Liberation has finally reached the Ukrainian city of Kharkiv. But the effects of the brutal Russian occupation remain


Kobyansk, Ukraine
CNN

There is little comfort in the victory of Ukrainian forces in the recently liberated Kobyansk. Russian shells still pound its potholed streets, marring the horizon with plumes of black smoke.

Severe damage can be seen in almost every building. A huge plaque with the image of the Russian flag waving beside the bridge that crosses the Oskil River in the city center, and the words “We are one people with Russia!”

Currently, the Ukrainian army has chased Russian forces over the bridge and appears to be building some momentum across the eastern banks of the river towards Luhansk, a major breakaway region controlled by Moscow. CNN saw the Ukrainian infantry return from the eastern side on foot.

However, within this city, one of several cities in the eastern region of Kharkiv that were liberated, there are telltale signs of a hellish occupation. Ukrainian authorities told CNN that the former police building was used as a vast detention center by the Russians, with up to 400 prisoners held at one time in its cramped, dark cells, with eight or nine prisoners in each room. On one wall remains a brightly painted mural of a Russian soldier with the letter “Z” on his arm, standing next to an elderly woman waving the flag of the former Soviet Empire.

Before CNN was allowed in, a prisoner with his hands tied with a bright blue ribbon was quickly taken outside, put in a car, and driven away.

This may have been a Russian soldier, according to Ukraine’s Security Service (SBU), who is believed to have either deserted his forces or been left behind. The SBU said the prisoner claimed to be a local resident.

Just outside the entrance to the building, there were two Russian flags tied to wooden poles scattered on the ground, one of which had burn marks on it. Inside, litter was scattered on the floors of the damp space. Across the narrow corridor were small rooms on each side, where the Russians used to keep their prisoners.

A few mattresses and little tables were seen in some of the small cells, others only holding a table and two chairs, the remains of what would have been an interrogation room.

Officials told CNN that not all rooms had been cleared of potential explosives. A grenade booby trap was placed on a bench inside a cell, held in place by a can of half-eaten food.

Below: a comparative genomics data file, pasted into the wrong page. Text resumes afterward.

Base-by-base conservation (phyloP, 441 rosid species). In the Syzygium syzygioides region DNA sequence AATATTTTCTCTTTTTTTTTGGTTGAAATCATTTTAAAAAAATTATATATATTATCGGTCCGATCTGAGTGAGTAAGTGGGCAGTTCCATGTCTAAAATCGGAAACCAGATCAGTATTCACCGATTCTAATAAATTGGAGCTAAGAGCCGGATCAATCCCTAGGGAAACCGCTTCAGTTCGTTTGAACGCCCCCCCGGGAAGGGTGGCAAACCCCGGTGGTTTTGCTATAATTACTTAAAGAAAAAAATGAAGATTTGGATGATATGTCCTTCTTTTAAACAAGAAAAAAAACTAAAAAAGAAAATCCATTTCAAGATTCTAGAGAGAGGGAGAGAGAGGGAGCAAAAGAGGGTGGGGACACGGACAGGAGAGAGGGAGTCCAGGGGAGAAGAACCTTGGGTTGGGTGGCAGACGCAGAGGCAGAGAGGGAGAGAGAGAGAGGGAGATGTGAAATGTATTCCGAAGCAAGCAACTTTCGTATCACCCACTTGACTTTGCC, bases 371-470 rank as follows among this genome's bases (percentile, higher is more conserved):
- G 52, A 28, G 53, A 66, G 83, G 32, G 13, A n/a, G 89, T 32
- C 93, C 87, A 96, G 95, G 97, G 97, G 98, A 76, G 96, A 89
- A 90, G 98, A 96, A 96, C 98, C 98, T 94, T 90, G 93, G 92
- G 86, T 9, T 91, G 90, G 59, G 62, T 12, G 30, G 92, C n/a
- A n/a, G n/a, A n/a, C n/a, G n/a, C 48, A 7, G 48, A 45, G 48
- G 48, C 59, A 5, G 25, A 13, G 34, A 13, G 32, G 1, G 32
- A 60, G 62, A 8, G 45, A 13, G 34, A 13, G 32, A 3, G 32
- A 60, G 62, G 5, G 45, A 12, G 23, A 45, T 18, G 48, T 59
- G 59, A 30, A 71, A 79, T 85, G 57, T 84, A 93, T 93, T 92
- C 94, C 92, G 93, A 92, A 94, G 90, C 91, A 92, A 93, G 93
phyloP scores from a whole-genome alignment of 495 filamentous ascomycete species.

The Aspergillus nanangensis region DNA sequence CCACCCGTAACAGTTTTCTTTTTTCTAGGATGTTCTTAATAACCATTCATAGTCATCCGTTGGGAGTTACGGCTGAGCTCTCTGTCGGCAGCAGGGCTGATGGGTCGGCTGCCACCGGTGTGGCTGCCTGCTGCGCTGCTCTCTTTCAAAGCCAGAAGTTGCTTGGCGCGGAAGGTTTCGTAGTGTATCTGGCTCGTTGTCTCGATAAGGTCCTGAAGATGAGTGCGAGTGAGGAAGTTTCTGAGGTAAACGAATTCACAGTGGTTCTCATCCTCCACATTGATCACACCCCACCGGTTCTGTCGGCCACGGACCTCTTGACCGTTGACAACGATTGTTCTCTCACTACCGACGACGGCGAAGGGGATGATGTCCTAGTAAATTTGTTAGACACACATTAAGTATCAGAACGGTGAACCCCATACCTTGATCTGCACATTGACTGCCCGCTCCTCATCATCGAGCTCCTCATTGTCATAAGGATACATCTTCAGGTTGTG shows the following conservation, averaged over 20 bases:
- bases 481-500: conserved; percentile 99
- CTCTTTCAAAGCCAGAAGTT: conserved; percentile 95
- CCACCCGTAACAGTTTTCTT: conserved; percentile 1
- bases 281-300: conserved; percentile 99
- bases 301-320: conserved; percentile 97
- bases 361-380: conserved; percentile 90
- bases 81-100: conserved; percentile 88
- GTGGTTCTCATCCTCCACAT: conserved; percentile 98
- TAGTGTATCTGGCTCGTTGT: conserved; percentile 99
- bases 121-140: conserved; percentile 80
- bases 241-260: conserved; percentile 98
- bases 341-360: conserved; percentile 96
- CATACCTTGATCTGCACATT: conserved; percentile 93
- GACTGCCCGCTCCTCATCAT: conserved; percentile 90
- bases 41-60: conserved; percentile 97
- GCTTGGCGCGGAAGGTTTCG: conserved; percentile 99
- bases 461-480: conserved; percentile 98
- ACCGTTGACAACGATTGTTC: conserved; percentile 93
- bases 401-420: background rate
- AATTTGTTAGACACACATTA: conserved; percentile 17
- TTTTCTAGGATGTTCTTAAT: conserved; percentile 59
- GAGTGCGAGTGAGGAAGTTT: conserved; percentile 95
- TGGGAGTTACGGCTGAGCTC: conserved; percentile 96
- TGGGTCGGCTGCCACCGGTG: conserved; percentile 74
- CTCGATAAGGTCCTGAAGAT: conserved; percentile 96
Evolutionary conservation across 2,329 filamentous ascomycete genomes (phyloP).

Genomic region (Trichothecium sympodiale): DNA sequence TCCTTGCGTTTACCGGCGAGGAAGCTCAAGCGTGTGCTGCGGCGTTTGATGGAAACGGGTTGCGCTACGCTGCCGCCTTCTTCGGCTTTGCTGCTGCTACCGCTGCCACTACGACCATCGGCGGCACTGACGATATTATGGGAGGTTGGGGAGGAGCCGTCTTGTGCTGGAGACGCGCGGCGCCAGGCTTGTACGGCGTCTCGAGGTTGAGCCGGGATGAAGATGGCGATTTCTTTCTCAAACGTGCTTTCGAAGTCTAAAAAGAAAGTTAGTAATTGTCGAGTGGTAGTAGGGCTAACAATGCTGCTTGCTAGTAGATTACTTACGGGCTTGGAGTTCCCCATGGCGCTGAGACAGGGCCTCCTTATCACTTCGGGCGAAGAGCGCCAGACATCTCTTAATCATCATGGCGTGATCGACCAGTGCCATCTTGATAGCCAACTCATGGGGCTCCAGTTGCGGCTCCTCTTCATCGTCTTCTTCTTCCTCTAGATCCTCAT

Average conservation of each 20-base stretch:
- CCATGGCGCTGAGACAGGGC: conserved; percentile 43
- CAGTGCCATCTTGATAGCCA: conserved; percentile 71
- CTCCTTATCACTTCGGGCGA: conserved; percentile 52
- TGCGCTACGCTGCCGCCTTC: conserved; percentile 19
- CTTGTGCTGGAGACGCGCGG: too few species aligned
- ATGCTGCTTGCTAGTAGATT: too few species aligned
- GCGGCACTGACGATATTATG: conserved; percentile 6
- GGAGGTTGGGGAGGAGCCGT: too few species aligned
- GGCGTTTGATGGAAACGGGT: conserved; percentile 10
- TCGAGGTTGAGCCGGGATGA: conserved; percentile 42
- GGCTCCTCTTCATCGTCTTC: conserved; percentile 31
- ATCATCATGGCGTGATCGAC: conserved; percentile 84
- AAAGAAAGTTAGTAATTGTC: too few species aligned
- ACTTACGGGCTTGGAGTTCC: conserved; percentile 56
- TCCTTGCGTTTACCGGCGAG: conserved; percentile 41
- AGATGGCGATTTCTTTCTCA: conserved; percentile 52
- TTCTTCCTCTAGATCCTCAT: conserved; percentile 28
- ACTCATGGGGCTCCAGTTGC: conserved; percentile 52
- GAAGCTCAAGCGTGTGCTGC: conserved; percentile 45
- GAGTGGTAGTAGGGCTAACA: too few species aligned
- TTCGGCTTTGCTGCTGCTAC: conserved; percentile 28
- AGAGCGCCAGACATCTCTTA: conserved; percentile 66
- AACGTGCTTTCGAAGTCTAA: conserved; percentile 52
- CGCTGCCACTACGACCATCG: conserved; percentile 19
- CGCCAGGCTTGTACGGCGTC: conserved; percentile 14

While CNN was walking through the center, an officer of the State Security Administration noticed the trap and wrote, “Grenade!!!” On the wall outside the cell is marked with a black marker and an arrow to indicate exactly which room the investigators should enter. The door was closed.

As investigations continue, Ukrainian officials are discovering other scars as well, such as those from alleged torture.

A former prisoner provided by Ukraine’s security services told CNN that he was imprisoned in the building about a month ago. As he walked down the aisle, he showed CNN the room in which he said the Russians had interrogated him.

“They put me in this chair,” said the former prisoner, who was not mentioned by CNN for his own safety. “There the interrogator sat, and there was a man with the phone and another who helped him.”

The phone was an old filter model that he said was used to send electric shocks to him. His investigator is believed to have been experienced in this method since his time in the Russian Federal Security Service.

The occupiers of the Ukrainian army asked him who he was in contact with, and told them that he was a chef in the army.

“They said to me, ‘You think you’re tough. Let’s find out how hard it is. They also shot me with some kind of pistol. Here and in the leg,'” he told CNN, pointing to his chest and leg.

“They promised me that I would never see the sun and the sky again unless they forced me into a minefield,” he said. “The main thing is to stay alive and survive. It took me a week and a half to recover when I got out.”

Two Russian flags, one with burn marks, appear outside the detention center.

He is not the only man dealing with the scars of a brutal invasion, detention and alleged torture.

As the authorities continue to investigate and cleanse the liberated towns of the Kharkiv region, they are finding more and more evidence of detention centers and cells used for torture.

Ukrainian President Volodymyr Zelensky said on Saturday that “more than 10 torture chambers” used by the occupation forces have so far been found in the area. “When the occupiers fled, they dropped the torture devices,” he said.

CNN has contacted the Russian government for comment but has not received a response.

Kobyansk may have recently been liberated but the city has become a ghost town strewn with devastation and debris.

Very few locals still congregate in its empty shell.

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